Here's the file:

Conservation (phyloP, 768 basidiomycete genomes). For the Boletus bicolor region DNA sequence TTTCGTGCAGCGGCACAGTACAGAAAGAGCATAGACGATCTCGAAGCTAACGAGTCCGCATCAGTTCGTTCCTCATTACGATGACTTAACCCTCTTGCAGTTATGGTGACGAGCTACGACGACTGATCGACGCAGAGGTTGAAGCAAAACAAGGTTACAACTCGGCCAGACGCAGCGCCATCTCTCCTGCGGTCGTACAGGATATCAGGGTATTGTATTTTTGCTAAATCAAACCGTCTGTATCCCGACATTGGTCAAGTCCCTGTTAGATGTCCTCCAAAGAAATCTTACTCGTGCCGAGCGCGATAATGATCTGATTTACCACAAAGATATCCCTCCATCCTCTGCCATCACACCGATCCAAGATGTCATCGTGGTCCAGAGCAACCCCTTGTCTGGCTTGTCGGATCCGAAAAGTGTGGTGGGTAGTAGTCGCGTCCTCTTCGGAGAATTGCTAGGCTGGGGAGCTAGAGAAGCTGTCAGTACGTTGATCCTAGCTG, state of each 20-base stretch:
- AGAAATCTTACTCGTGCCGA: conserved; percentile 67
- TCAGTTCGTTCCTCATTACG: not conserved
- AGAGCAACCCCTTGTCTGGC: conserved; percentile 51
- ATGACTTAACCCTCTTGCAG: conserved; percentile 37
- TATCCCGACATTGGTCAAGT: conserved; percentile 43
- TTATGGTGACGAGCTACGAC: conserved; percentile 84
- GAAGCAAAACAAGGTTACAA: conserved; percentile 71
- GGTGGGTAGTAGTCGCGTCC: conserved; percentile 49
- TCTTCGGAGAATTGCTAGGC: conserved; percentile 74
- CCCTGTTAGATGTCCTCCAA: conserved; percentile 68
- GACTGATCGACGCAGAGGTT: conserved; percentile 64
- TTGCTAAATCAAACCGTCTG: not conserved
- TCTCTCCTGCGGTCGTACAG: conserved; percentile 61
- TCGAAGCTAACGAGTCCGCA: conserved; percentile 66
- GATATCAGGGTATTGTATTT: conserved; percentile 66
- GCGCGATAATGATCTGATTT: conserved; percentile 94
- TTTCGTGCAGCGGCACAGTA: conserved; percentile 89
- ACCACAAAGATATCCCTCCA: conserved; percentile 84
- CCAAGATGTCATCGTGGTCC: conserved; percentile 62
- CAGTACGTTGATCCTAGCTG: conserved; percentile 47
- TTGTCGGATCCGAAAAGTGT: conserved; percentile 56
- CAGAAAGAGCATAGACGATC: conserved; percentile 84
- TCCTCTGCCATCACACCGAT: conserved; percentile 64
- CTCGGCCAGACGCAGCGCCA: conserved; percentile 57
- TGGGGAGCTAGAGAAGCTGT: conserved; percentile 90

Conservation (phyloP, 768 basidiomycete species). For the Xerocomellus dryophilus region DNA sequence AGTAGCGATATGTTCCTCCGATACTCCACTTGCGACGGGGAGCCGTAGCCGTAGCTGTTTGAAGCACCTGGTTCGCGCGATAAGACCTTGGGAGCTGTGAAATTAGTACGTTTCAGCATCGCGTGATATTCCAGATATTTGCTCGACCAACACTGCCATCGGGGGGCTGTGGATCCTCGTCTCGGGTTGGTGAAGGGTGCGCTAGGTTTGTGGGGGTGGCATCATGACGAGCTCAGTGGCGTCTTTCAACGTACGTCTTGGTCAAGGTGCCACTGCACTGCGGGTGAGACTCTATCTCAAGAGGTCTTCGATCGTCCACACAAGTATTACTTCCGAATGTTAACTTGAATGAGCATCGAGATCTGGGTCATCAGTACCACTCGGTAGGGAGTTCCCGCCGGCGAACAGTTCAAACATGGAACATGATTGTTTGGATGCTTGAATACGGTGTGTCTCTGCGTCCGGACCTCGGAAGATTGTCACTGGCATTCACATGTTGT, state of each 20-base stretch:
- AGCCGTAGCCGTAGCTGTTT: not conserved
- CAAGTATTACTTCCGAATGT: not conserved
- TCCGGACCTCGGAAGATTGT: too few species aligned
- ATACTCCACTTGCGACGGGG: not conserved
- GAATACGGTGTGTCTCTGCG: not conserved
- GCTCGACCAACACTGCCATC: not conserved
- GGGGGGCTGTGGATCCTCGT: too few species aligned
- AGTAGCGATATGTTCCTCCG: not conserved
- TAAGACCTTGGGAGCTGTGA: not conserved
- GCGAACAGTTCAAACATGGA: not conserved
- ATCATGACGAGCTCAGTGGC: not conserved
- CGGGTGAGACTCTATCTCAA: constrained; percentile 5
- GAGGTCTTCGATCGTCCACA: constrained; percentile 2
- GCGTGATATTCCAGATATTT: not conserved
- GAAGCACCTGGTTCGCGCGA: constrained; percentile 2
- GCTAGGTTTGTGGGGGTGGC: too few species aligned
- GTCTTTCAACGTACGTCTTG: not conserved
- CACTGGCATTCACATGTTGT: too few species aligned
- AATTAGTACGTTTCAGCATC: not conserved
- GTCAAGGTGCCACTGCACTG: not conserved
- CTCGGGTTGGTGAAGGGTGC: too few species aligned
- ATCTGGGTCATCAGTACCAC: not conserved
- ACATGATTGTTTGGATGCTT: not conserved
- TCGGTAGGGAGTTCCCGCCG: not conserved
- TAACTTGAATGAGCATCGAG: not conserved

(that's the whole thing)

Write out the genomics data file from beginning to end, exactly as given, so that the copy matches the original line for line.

Conservation (phyloP, 768 basidiomycete genomes). For the Boletus bicolor region DNA sequence TTTCGTGCAGCGGCACAGTACAGAAAGAGCATAGACGATCTCGAAGCTAACGAGTCCGCATCAGTTCGTTCCTCATTACGATGACTTAACCCTCTTGCAGTTATGGTGACGAGCTACGACGACTGATCGACGCAGAGGTTGAAGCAAAACAAGGTTACAACTCGGCCAGACGCAGCGCCATCTCTCCTGCGGTCGTACAGGATATCAGGGTATTGTATTTTTGCTAAATCAAACCGTCTGTATCCCGACATTGGTCAAGTCCCTGTTAGATGTCCTCCAAAGAAATCTTACTCGTGCCGAGCGCGATAATGATCTGATTTACCACAAAGATATCCCTCCATCCTCTGCCATCACACCGATCCAAGATGTCATCGTGGTCCAGAGCAACCCCTTGTCTGGCTTGTCGGATCCGAAAAGTGTGGTGGGTAGTAGTCGCGTCCTCTTCGGAGAATTGCTAGGCTGGGGAGCTAGAGAAGCTGTCAGTACGTTGATCCTAGCTG, state of each 20-base stretch:
- AGAAATCTTACTCGTGCCGA: conserved; percentile 67
- TCAGTTCGTTCCTCATTACG: not conserved
- AGAGCAACCCCTTGTCTGGC: conserved; percentile 51
- ATGACTTAACCCTCTTGCAG: conserved; percentile 37
- TATCCCGACATTGGTCAAGT: conserved; percentile 43
- TTATGGTGACGAGCTACGAC: conserved; percentile 84
- GAAGCAAAACAAGGTTACAA: conserved; percentile 71
- GGTGGGTAGTAGTCGCGTCC: conserved; percentile 49
- TCTTCGGAGAATTGCTAGGC: conserved; percentile 74
- CCCTGTTAGATGTCCTCCAA: conserved; percentile 68
- GACTGATCGACGCAGAGGTT: conserved; percentile 64
- TTGCTAAATCAAACCGTCTG: not conserved
- TCTCTCCTGCGGTCGTACAG: conserved; percentile 61
- TCGAAGCTAACGAGTCCGCA: conserved; percentile 66
- GATATCAGGGTATTGTATTT: conserved; percentile 66
- GCGCGATAATGATCTGATTT: conserved; percentile 94
- TTTCGTGCAGCGGCACAGTA: conserved; percentile 89
- ACCACAAAGATATCCCTCCA: conserved; percentile 84
- CCAAGATGTCATCGTGGTCC: conserved; percentile 62
- CAGTACGTTGATCCTAGCTG: conserved; percentile 47
- TTGTCGGATCCGAAAAGTGT: conserved; percentile 56
- CAGAAAGAGCATAGACGATC: conserved; percentile 84
- TCCTCTGCCATCACACCGAT: conserved; percentile 64
- CTCGGCCAGACGCAGCGCCA: conserved; percentile 57
- TGGGGAGCTAGAGAAGCTGT: conserved; percentile 90

Conservation (phyloP, 768 basidiomycete species). For the Xerocomellus dryophilus region DNA sequence AGTAGCGATATGTTCCTCCGATACTCCACTTGCGACGGGGAGCCGTAGCCGTAGCTGTTTGAAGCACCTGGTTCGCGCGATAAGACCTTGGGAGCTGTGAAATTAGTACGTTTCAGCATCGCGTGATATTCCAGATATTTGCTCGACCAACACTGCCATCGGGGGGCTGTGGATCCTCGTCTCGGGTTGGTGAAGGGTGCGCTAGGTTTGTGGGGGTGGCATCATGACGAGCTCAGTGGCGTCTTTCAACGTACGTCTTGGTCAAGGTGCCACTGCACTGCGGGTGAGACTCTATCTCAAGAGGTCTTCGATCGTCCACACAAGTATTACTTCCGAATGTTAACTTGAATGAGCATCGAGATCTGGGTCATCAGTACCACTCGGTAGGGAGTTCCCGCCGGCGAACAGTTCAAACATGGAACATGATTGTTTGGATGCTTGAATACGGTGTGTCTCTGCGTCCGGACCTCGGAAGATTGTCACTGGCATTCACATGTTGT, state of each 20-base stretch:
- AGCCGTAGCCGTAGCTGTTT: not conserved
- CAAGTATTACTTCCGAATGT: not conserved
- TCCGGACCTCGGAAGATTGT: too few species aligned
- ATACTCCACTTGCGACGGGG: not conserved
- GAATACGGTGTGTCTCTGCG: not conserved
- GCTCGACCAACACTGCCATC: not conserved
- GGGGGGCTGTGGATCCTCGT: too few species aligned
- AGTAGCGATATGTTCCTCCG: not conserved
- TAAGACCTTGGGAGCTGTGA: not conserved
- GCGAACAGTTCAAACATGGA: not conserved
- ATCATGACGAGCTCAGTGGC: not conserved
- CGGGTGAGACTCTATCTCAA: constrained; percentile 5
- GAGGTCTTCGATCGTCCACA: constrained; percentile 2
- GCGTGATATTCCAGATATTT: not conserved
- GAAGCACCTGGTTCGCGCGA: constrained; percentile 2
- GCTAGGTTTGTGGGGGTGGC: too few species aligned
- GTCTTTCAACGTACGTCTTG: not conserved
- CACTGGCATTCACATGTTGT: too few species aligned
- AATTAGTACGTTTCAGCATC: not conserved
- GTCAAGGTGCCACTGCACTG: not conserved
- CTCGGGTTGGTGAAGGGTGC: too few species aligned
- ATCTGGGTCATCAGTACCAC: not conserved
- ACATGATTGTTTGGATGCTT: not conserved
- TCGGTAGGGAGTTCCCGCCG: not conserved
- TAACTTGAATGAGCATCGAG: not conserved